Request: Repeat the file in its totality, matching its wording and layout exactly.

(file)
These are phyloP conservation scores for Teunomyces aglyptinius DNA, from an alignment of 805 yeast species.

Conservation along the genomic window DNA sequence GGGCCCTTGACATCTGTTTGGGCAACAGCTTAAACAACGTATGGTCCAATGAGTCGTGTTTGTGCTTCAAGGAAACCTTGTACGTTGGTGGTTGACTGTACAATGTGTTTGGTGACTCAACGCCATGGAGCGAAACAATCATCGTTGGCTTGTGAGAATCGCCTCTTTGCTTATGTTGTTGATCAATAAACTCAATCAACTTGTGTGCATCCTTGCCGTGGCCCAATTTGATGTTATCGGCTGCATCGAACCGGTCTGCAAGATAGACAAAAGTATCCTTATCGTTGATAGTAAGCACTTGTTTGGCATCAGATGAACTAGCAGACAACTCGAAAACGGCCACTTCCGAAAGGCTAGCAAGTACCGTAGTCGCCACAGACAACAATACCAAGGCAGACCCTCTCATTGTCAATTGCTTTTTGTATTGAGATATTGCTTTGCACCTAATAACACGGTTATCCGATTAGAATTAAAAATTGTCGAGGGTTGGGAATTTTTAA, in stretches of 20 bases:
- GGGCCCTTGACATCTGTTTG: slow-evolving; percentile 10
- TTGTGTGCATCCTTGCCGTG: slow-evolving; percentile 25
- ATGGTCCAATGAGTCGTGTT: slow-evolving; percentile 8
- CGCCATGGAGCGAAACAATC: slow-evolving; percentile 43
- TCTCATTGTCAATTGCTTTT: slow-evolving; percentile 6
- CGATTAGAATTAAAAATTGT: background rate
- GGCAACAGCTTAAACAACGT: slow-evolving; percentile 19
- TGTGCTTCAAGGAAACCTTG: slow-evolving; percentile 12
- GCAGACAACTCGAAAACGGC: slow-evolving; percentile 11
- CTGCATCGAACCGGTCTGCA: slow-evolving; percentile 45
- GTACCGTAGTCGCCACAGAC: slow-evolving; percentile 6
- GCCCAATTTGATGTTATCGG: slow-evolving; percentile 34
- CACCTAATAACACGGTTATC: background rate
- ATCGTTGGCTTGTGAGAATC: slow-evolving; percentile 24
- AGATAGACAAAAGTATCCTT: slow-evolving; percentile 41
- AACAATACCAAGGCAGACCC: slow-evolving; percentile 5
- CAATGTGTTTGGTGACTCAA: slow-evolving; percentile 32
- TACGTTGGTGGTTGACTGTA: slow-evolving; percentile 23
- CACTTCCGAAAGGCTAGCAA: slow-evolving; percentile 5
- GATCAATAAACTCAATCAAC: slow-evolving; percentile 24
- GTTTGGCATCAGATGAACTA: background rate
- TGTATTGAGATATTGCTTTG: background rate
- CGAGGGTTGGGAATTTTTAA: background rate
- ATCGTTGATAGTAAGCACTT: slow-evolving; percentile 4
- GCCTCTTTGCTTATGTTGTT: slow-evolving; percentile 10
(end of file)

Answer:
These are phyloP conservation scores for Teunomyces aglyptinius DNA, from an alignment of 805 yeast species.

Conservation along the genomic window DNA sequence GGGCCCTTGACATCTGTTTGGGCAACAGCTTAAACAACGTATGGTCCAATGAGTCGTGTTTGTGCTTCAAGGAAACCTTGTACGTTGGTGGTTGACTGTACAATGTGTTTGGTGACTCAACGCCATGGAGCGAAACAATCATCGTTGGCTTGTGAGAATCGCCTCTTTGCTTATGTTGTTGATCAATAAACTCAATCAACTTGTGTGCATCCTTGCCGTGGCCCAATTTGATGTTATCGGCTGCATCGAACCGGTCTGCAAGATAGACAAAAGTATCCTTATCGTTGATAGTAAGCACTTGTTTGGCATCAGATGAACTAGCAGACAACTCGAAAACGGCCACTTCCGAAAGGCTAGCAAGTACCGTAGTCGCCACAGACAACAATACCAAGGCAGACCCTCTCATTGTCAATTGCTTTTTGTATTGAGATATTGCTTTGCACCTAATAACACGGTTATCCGATTAGAATTAAAAATTGTCGAGGGTTGGGAATTTTTAA, in stretches of 20 bases:
- GGGCCCTTGACATCTGTTTG: slow-evolving; percentile 10
- TTGTGTGCATCCTTGCCGTG: slow-evolving; percentile 25
- ATGGTCCAATGAGTCGTGTT: slow-evolving; percentile 8
- CGCCATGGAGCGAAACAATC: slow-evolving; percentile 43
- TCTCATTGTCAATTGCTTTT: slow-evolving; percentile 6
- CGATTAGAATTAAAAATTGT: background rate
- GGCAACAGCTTAAACAACGT: slow-evolving; percentile 19
- TGTGCTTCAAGGAAACCTTG: slow-evolving; percentile 12
- GCAGACAACTCGAAAACGGC: slow-evolving; percentile 11
- CTGCATCGAACCGGTCTGCA: slow-evolving; percentile 45
- GTACCGTAGTCGCCACAGAC: slow-evolving; percentile 6
- GCCCAATTTGATGTTATCGG: slow-evolving; percentile 34
- CACCTAATAACACGGTTATC: background rate
- ATCGTTGGCTTGTGAGAATC: slow-evolving; percentile 24
- AGATAGACAAAAGTATCCTT: slow-evolving; percentile 41
- AACAATACCAAGGCAGACCC: slow-evolving; percentile 5
- CAATGTGTTTGGTGACTCAA: slow-evolving; percentile 32
- TACGTTGGTGGTTGACTGTA: slow-evolving; percentile 23
- CACTTCCGAAAGGCTAGCAA: slow-evolving; percentile 5
- GATCAATAAACTCAATCAAC: slow-evolving; percentile 24
- GTTTGGCATCAGATGAACTA: background rate
- TGTATTGAGATATTGCTTTG: background rate
- CGAGGGTTGGGAATTTTTAA: background rate
- ATCGTTGATAGTAAGCACTT: slow-evolving; percentile 4
- GCCTCTTTGCTTATGTTGTT: slow-evolving; percentile 10